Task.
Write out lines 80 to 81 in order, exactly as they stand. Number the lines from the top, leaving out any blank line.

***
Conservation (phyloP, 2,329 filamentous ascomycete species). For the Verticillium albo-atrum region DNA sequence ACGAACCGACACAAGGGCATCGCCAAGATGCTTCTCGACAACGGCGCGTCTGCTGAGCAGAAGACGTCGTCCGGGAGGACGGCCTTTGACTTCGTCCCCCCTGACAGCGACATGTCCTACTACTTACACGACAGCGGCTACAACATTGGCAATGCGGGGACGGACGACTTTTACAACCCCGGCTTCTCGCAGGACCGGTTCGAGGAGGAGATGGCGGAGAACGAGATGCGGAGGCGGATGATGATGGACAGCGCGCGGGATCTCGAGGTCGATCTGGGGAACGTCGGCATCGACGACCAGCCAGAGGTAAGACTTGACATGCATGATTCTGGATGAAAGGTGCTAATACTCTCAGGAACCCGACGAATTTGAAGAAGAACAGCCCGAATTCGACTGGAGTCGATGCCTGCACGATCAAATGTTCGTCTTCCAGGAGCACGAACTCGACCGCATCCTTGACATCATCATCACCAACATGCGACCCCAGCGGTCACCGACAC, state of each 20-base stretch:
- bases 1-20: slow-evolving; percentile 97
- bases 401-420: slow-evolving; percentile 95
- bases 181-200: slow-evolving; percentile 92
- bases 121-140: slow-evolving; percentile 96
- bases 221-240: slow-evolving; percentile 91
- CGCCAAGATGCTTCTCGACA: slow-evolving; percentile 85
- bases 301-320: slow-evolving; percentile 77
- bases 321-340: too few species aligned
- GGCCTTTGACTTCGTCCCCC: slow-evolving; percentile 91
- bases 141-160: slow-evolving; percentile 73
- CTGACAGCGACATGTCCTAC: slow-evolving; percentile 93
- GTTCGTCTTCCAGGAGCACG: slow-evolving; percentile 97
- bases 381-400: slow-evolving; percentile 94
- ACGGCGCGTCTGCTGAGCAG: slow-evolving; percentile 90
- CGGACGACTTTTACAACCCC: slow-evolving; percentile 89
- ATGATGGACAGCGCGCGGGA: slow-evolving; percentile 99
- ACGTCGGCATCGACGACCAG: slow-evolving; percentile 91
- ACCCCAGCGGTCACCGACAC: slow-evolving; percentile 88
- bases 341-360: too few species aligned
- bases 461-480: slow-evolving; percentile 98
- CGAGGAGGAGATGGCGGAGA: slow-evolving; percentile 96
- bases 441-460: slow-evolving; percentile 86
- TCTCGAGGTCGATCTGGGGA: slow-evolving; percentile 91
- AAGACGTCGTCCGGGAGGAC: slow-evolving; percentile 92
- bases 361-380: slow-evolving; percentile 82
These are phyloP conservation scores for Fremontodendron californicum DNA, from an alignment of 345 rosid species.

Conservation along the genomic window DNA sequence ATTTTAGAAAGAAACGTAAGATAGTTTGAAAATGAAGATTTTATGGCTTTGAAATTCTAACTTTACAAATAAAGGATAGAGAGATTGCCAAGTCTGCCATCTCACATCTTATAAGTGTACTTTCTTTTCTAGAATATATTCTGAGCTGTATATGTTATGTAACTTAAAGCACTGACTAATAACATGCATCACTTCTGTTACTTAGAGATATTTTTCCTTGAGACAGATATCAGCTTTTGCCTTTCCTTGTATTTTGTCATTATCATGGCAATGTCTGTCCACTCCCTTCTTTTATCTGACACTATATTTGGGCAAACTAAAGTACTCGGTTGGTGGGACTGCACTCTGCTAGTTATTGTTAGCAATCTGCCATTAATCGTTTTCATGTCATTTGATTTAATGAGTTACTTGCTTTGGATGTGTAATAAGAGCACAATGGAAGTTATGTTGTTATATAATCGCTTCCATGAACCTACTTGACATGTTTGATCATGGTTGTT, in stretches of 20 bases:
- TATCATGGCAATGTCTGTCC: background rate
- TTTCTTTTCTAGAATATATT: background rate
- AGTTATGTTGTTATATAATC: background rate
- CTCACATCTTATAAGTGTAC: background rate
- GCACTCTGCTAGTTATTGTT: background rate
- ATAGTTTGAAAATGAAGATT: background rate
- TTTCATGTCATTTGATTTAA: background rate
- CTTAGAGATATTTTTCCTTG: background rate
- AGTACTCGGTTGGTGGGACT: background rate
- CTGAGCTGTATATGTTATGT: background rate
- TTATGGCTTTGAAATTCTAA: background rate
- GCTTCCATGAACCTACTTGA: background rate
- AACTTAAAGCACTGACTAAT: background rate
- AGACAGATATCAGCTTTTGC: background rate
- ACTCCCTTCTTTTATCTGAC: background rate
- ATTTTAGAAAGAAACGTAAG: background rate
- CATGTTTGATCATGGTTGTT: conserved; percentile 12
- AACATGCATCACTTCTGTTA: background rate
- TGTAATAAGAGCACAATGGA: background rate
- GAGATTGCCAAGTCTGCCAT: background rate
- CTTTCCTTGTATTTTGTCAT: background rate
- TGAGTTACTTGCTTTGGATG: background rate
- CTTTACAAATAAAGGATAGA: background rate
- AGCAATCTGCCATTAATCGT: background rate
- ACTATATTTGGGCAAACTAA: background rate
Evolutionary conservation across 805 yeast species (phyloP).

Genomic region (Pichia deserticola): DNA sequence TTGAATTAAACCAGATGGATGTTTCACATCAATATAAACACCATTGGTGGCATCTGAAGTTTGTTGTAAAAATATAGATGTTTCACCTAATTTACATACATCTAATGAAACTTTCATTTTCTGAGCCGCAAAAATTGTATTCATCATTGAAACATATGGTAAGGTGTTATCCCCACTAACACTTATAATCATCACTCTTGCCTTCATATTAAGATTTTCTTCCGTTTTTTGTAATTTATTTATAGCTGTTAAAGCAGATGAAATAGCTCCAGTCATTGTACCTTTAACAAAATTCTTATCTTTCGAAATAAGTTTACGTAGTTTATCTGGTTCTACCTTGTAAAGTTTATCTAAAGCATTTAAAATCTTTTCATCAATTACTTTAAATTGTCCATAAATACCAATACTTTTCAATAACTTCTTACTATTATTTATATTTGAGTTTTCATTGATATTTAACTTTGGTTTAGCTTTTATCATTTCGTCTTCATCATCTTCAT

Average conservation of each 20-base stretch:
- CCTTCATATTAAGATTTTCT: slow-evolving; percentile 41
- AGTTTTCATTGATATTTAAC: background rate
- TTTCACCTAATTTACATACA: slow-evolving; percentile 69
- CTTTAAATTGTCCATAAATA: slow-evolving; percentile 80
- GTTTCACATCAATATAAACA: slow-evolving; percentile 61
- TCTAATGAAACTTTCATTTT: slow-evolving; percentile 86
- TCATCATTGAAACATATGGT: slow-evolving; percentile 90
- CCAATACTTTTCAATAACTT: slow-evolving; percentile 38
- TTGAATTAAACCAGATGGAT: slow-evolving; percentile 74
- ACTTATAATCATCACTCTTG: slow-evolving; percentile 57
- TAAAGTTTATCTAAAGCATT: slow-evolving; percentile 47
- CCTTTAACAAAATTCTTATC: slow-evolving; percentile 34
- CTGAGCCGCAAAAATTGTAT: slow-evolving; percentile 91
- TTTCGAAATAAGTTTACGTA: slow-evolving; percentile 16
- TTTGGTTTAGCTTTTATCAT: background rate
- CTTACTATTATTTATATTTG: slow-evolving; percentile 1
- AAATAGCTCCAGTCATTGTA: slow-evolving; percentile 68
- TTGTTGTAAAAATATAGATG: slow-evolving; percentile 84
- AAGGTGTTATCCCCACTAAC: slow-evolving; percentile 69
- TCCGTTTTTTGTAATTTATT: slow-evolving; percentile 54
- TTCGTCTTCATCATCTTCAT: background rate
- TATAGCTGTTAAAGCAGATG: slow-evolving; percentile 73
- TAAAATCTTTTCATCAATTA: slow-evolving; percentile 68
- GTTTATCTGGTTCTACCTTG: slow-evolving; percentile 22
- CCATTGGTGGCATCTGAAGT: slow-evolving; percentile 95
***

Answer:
- GTTTATCTGGTTCTACCTTG: slow-evolving; percentile 22
- CCATTGGTGGCATCTGAAGT: slow-evolving; percentile 95